Science teacher brings lessons from summer arctic expedition to middle school students


PFLUGERVILLE, Texas (KXAN) — A science teacher at Cele Middle School is starting the new school year Thursday with a wealth of firsthand knowledge of arctic ecosystems and the changes they’re experiencing.

Terri Skinner, an eighth-grade science teacher in Pflugerville ISD, spent eight days on a research ship this summer, sailing around the Norwegian island cluster of Svalbard.

She got the chance when a utility company contacted the district to find a middle school teacher to sponsor on the trip. She left for Norway in June and sailed with the group of researchers and professors for more than a week, learning about the arctic and how climate change is affecting the sensitive region.

Now she’s ready to bring what she learned back to her students.

“I got to see this, guys. I actually saw this. I heard an iceberg, and I want you to hear an iceberg. Or, I saw a polar bear and I want you to see polar bear,” she said.

Skinner kept a blog while on the ship to catalog wildlife sightings, the sound an iceberg makes and an encounter with a pod of rare bowhead whales. Former and future students kept up with the blog over the summer.

“It was so super-duper cool to see all the environmental changes that are happening right now,” said Ashlynn Waeltz, a rising freshman who had Skinner for science last year.

She kept up with her former teacher’s blog as she recorded what lead up to the trip and the days she spent on the ship. One of Skinner’s teaching moments was asking her students what questions they had about the expedition and the arctic generally.

She recorded a video with famed conservationist and explorer Robert Swan, also on the expedition, and recorded his answers for a video on her blog.

Ashlynn’s was one of the questions Swan answered. “I asked if he was scared about bringing his son along” on some of the trips, including trekking to both the north and south poles.

“Thirty years ago,” Swan responded, “I wouldn’t have taken Barney. I nearly didn’t go myself because we had no radios, no GPS on your watch…no communication. So if you made a mistake, you were dead.”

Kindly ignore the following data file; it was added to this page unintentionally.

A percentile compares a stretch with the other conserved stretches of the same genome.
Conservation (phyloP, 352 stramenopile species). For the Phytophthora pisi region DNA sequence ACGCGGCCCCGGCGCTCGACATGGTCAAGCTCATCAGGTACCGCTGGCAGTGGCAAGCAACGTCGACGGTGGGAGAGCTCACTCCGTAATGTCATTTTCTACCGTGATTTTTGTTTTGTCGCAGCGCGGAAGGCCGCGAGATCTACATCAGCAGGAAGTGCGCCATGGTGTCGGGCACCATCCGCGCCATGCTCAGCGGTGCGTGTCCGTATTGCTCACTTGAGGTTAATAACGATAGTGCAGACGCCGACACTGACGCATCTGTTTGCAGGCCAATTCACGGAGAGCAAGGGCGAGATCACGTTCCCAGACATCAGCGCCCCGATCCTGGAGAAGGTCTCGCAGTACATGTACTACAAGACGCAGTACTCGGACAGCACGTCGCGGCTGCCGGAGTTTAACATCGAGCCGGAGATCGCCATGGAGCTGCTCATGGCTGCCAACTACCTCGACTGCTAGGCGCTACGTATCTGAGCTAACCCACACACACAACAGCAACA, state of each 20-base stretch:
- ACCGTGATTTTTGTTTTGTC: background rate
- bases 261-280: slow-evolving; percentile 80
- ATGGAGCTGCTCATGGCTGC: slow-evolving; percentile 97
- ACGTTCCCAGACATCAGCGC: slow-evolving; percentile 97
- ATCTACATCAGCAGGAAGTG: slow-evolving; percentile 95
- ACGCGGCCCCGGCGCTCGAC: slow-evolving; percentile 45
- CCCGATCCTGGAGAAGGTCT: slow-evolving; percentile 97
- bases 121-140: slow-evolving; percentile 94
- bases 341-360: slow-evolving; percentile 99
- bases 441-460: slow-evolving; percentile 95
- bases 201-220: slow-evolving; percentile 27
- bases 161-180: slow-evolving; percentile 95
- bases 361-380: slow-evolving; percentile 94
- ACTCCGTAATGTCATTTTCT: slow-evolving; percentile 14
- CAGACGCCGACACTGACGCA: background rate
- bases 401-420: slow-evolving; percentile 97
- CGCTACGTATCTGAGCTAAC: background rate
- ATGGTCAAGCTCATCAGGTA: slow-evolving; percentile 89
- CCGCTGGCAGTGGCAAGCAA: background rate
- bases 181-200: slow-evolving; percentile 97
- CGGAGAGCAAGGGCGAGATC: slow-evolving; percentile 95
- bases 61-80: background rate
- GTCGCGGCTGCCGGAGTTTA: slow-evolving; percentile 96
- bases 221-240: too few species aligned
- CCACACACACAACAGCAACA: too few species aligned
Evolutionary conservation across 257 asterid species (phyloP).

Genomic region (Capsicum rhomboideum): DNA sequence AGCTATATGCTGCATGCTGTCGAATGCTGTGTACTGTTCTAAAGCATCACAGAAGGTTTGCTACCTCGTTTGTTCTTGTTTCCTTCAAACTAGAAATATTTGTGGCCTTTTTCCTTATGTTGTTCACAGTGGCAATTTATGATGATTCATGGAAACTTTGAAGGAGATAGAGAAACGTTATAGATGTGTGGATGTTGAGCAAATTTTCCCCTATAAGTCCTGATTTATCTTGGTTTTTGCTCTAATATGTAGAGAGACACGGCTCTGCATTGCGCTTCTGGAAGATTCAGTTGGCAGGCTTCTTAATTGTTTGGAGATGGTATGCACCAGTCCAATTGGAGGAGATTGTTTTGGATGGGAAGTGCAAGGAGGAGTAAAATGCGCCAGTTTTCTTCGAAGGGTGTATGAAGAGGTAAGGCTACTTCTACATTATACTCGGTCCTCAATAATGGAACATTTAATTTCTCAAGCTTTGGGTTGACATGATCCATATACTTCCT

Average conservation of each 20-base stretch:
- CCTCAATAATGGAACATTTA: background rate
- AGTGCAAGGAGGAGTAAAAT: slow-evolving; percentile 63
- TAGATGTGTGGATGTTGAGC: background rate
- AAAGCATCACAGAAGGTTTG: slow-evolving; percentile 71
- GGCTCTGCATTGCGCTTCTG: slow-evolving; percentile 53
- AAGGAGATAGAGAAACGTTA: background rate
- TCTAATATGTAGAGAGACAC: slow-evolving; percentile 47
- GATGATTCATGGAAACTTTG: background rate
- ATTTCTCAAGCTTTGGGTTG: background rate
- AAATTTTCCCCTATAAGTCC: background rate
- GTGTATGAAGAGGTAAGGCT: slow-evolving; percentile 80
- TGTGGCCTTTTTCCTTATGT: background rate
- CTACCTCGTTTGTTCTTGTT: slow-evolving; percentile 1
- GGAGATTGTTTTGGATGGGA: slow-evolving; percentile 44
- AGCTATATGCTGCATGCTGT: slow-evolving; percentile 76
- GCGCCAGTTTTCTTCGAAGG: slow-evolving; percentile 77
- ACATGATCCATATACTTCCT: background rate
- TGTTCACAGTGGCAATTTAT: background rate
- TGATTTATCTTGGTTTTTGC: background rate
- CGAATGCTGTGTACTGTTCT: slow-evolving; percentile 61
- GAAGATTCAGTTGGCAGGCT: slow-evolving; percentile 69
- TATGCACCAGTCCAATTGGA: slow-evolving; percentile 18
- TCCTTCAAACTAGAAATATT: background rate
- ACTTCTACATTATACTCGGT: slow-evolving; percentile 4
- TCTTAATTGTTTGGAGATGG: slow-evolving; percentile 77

The video was one way Skinner tried to bring her students on as much of the trip as she could. She knew this was the opportunity of a lifetime, and not just for her.

“What am I going to do with this?” she asked herself. “It’s great, and it’s awesome, but I need to tell people about this.”

Now that she’s back and ready to start classes, she hopes she can communicate what she learned about conservation and how a warming climate is impacting more than just the arctic.

In addition to class work, she plans to start a service club at her school. One project she’s excited about is a tree-planting initiative to help pull carbon dioxide from the air.

She can’t physically take her kids to the arctic, but she can bring lessons from the region back with her.

“I want to inspire kids to care about their piece of the world,” Skinner said.

She’s already inspired Ashlynn: “It would be awesome if I could have one of these opportunities in the future.”

The student also hopes her former teacher can encourage her younger brother when he starts 8th grade science at the school in a couple years.

“She was such an inspiration to learn more about the world around us,” Ashlynn said.

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